I built SQLite3 as a vendor library to easily add to robots

Hi everyone, early last season I made a vendor library for sqlite3 to make it easier to add and use in robot code so I thought I’d make a post here and share it so more people can use it other than just my team. I’m a new user so I can’t upload files, but there’s a link to download it here. It’s not much but it should make it a lot easier to use in your robot without having to clunk around with getting Gradle to build and include a C (not c++) library with the rest of your code, or even getting Gradle to include a pre-compiled library. This includes support for Windows and Linux, If someone with a Mac wants to use it then I can try to make an updated version with Mac OS support. I also might make an online version so you don’t need to download it but I’m pretty tied up with finals and getting ready for college rn so I’m a bit short on time.


Out of curiosity, what are you using SqLite for on a robot? We had a small lookup table in our Rio for shooter calibration, but seems a lot easier to sure that as a CSV file.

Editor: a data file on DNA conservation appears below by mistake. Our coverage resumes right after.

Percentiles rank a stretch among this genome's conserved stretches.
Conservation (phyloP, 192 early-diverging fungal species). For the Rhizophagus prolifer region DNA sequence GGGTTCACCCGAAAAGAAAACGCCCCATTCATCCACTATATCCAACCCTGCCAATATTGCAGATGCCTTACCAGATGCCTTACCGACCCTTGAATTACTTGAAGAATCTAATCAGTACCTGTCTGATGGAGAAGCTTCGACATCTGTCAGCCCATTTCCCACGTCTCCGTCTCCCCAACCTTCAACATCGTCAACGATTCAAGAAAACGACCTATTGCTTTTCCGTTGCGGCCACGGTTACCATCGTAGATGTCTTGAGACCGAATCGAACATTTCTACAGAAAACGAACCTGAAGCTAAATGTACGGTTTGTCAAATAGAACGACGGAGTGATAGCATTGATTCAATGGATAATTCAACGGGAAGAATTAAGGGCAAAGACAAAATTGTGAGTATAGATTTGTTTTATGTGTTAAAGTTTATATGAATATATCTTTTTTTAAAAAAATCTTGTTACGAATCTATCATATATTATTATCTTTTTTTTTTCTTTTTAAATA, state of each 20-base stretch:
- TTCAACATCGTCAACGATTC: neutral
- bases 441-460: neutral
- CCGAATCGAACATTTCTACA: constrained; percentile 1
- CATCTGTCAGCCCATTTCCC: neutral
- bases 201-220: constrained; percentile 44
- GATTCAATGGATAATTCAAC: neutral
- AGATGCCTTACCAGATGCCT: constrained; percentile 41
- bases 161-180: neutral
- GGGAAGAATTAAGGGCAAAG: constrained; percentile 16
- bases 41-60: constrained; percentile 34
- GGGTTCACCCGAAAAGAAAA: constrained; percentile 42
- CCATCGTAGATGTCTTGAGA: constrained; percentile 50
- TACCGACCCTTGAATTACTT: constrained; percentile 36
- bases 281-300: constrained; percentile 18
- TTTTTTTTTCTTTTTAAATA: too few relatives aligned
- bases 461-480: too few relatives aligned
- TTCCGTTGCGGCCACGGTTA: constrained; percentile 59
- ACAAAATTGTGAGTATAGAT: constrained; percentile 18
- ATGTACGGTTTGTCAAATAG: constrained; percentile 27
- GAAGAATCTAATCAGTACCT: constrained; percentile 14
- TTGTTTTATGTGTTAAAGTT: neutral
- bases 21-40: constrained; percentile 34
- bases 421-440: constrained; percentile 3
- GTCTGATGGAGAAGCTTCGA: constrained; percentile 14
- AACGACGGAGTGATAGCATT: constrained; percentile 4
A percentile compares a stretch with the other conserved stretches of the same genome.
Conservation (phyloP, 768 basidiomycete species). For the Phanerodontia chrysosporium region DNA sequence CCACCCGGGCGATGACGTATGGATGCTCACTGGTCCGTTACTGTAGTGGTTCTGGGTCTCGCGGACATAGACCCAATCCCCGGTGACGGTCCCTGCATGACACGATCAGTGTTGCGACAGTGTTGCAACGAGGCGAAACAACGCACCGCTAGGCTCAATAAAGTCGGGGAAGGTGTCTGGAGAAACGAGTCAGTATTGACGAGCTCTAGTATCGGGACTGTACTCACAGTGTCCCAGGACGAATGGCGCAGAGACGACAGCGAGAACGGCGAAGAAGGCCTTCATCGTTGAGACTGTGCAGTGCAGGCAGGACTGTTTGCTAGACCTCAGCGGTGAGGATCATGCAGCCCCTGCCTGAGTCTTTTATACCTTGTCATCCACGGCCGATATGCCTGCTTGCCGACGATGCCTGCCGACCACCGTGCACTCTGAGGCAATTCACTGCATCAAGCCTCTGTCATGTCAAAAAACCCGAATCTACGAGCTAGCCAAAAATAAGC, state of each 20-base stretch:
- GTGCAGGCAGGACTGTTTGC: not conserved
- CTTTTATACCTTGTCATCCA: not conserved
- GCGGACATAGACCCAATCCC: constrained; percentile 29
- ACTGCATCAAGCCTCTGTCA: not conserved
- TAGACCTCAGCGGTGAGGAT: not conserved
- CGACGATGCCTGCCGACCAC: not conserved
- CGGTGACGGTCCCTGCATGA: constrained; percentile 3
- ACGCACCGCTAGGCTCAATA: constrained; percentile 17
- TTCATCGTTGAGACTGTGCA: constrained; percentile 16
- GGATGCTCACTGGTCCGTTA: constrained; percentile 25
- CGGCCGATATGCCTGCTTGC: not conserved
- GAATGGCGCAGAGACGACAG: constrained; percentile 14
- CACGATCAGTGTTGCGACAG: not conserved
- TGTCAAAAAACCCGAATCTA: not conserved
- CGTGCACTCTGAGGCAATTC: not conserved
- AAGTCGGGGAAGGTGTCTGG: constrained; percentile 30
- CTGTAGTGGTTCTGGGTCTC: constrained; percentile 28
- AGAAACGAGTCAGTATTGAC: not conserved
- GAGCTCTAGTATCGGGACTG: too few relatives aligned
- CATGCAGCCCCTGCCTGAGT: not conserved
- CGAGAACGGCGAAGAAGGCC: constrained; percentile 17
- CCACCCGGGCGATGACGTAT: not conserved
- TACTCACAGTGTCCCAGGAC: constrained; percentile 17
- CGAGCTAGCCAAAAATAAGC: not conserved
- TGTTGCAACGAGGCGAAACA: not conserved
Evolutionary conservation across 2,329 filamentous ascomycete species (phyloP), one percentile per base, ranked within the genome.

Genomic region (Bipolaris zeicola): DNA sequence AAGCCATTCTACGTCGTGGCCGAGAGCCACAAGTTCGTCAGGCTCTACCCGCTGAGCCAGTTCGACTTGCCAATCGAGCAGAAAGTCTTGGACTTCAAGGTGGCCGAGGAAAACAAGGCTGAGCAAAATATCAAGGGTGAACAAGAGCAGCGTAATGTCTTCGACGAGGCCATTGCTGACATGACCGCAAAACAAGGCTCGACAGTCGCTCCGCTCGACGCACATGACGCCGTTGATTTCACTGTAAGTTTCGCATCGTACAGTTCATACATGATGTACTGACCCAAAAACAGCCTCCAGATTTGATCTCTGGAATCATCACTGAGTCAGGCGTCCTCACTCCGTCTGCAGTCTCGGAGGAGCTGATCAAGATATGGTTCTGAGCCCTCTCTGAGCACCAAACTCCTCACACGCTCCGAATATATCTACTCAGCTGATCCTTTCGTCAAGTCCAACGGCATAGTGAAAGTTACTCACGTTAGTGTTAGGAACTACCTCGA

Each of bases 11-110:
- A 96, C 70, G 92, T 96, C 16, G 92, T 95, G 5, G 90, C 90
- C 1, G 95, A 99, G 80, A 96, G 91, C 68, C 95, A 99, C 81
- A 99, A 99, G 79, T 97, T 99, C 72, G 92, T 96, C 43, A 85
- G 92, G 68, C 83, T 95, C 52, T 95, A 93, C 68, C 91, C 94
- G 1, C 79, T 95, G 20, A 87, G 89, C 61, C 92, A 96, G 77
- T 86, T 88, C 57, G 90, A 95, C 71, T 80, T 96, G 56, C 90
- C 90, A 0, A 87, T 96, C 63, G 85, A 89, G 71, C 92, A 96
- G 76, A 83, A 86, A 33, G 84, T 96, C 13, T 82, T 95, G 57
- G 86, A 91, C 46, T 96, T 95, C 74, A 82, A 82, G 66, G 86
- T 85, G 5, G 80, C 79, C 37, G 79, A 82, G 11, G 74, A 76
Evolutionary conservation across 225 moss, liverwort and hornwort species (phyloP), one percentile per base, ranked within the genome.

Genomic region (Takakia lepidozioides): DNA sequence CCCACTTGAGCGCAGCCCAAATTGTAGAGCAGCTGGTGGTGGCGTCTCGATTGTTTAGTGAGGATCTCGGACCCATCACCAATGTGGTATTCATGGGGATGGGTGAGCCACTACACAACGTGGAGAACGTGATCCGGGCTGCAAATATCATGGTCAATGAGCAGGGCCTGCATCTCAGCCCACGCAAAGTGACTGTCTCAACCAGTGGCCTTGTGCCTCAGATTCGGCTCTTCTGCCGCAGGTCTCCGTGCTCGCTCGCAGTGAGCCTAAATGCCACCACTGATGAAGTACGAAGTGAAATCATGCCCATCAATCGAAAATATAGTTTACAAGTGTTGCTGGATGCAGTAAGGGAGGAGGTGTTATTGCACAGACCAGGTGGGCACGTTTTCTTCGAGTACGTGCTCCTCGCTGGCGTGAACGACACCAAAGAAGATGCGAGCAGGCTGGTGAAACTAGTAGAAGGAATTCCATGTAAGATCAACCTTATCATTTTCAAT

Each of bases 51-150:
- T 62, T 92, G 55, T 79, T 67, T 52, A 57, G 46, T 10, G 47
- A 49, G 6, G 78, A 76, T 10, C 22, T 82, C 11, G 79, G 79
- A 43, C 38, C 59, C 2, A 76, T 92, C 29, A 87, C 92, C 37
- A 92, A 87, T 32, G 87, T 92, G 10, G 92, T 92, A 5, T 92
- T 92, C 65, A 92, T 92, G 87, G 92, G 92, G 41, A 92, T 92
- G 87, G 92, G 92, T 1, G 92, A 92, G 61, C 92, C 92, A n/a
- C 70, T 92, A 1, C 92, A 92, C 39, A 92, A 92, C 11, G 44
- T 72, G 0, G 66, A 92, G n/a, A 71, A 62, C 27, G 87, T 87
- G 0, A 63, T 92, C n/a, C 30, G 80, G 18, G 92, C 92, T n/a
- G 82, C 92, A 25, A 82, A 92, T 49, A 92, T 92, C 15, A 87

We did a similar thing, we stored our vision targeting data in it. I prefer it over Network Tables because of how complicated you Can make the databases and for the more powerful querying.

I don’t mean to knock your choice, but I still don’t understand it. Having it as text made it easy to manually adjust. We read in the file when the robot code started and kept the data in a simple array, so it was as fast as possible.

Last I heard SqLite was purely a local DB, so I don’t see that it is comparable to NetworkTables. It also needs extra tools (well the app) to updated it.

So SQLite can’t work as a replacement for the Networking part of NetworkTables but it can fully interact with/create/use/query databases without any extra software. At least for what I’ve been doing I haven’t needed to do any more work integrating than NetworkTables to achieve the same functionality (-networking of course)

You are a scholar and a gentleman.

I’m at least a bit in agreeance prensing - I think this is real neat. For the next-step, you may want to also let folks know about recommended (or not-recommended) use cases.

In particular, I’d be curious what the latency of read/write cycles is. That is: if the data producer writes a new value to the database, what’s the amount of time required before a consumer can get that data back out? Not that you personally need to go figure this out now, it’s just the question I’d personally get the answer to before using it for certain tasks.